I Can’t Believe This One Easy Thing Was Holding Up My IRS Stimulus Payment

by joeheg

As part of the CARES Act passed by Congress to help the US economy, Economic Impact Payments were getting sent to eligible individuals. If you received a refund from the IRS for the past two years, you were one of the lucky ones because your bank account information was already on file. That put you towards the front of the line because you didn’t have to wait for a paper check.

What about the millions of Americans who had to pay taxes by sending a check, or changed bank accounts or moved since filing their last tax return? They’d have to wait until their paper checks were sent and the payments were rejected or returned to get their money, and that could take months.

The IRS came up with a way to update your address for the stimulus payments online. As you can imagine, things didn’t go quite as planned.

Many Americans who are eligible for the payment went to the IRS’ website


You needed your personal information and the AGI (Adjusted Gross Income) from your last filed return (2019 or 2018 tax year). At first, I typed in the info and got a reply that’s familiar to many of you.

IRS Not Available

SMH. I pay money to the IRS all the time and they can’t find a record of my payment. Figures. I tried every time I heard the system updated and no luck.

You may also be getting this message for the following reasons, the IRS says:

  • Your adjusted gross income is too high to get a payment.

  • You haven’t filed a tax return for 2018 or 2019.

  • You recently filed your return and it has not been fully processed.

  • You used the “Non-Filers: Enter Payment Info Here” tool on IRS.gov for people who are not required to file a return and the IRS is still processing the information.

  • You receive Social Security, disability or Railroad Retirement benefits. In this case, the IRS will use your SSA or RRB Form 1099 and your payment will be sent automatically.

I was surprised this wasn’t also one of their suggestions:


Then someone on Twitter shared an article from the LA Times.

I wondered if the answer could really be that stupidly simple? It was, and it worked,


As the writer of the article says:

There is a technological reason for this involving knowledge of arcane programming and the federal government’s aversion to investing in resolving its tech debt. But the “why” doesn’t matter quite so much as the “whoa” here, which is: Whoa, this works?

Don’t think that the IRS computer programming was written when everything “IN COMPUTER” was written with capital letters. The reason solutions like this work are the same thing causing states to scramble and find COBOL programmers to update their unemployment systems.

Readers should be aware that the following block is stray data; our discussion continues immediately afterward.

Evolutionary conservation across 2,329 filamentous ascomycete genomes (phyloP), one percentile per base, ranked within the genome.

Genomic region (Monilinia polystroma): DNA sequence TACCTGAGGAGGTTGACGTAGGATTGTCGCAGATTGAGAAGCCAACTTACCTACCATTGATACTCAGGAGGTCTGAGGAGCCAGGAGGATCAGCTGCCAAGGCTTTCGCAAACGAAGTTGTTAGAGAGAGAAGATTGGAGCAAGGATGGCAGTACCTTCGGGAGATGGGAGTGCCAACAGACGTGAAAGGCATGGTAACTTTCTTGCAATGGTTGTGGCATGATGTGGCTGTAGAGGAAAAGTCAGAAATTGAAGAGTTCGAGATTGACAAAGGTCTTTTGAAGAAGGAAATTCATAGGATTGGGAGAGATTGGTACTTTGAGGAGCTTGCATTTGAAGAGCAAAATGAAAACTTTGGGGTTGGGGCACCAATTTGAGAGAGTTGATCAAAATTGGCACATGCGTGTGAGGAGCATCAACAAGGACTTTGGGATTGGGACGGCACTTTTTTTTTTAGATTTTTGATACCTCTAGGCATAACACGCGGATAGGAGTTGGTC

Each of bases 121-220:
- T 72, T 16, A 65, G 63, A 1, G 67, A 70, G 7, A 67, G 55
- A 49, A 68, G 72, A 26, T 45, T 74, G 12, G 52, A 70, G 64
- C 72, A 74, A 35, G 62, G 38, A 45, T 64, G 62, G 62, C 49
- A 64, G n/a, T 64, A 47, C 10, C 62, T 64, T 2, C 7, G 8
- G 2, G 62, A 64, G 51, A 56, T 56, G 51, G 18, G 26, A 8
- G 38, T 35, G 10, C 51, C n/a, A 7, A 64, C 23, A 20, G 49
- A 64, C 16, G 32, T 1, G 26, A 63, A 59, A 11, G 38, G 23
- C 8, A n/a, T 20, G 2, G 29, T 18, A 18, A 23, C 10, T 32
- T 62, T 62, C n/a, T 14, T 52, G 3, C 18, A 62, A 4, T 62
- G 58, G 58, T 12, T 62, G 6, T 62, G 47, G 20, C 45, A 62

So if you still haven’t been able to get the IRS Payment Status website to work, pretend you’re someone who doesn’t understand computer AND YELL YOUR ADDRESS IN ALL CAPS!

Which is the first time that’s worked for anything?

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This post first appeared on Your Mileage May Vary

Cover Photo (cropped) NYC IRS office by MBisanz is licensed under CC BY-SA 3.0




Marcus April 29, 2020 - 4:29 pm

What a misleading headline. This didn’t hold up the payment. It merely held up your ability to find out its status. Big difference.

joeheg May 2, 2020 - 6:21 pm

The status showed they didn’t have my banking account. So by being able to check, I could enter in my account info and receive my payment faster that if I needed to wait for a check in the mail.

Carl WV April 29, 2020 - 5:56 pm

I saw this before Has anybody tried it with regular letters (and failed) and then tried all caps right afterwards (and succeeded)? Or can somebody that it works with caps (and though that was the solution) then try with regular letters?

I wonder if it isn’t just timing, and some testing would be nice. I am always skeptical of purely anecdotal points.

But I tried – and neither worked.

joeheg May 2, 2020 - 6:23 pm

I tried to get my status a few days before and it didn’t work. To do a scientific test, I should have tried the lower case again before trying all caps. I was so sure that it wasn’t going to work that I just did the caps trick.


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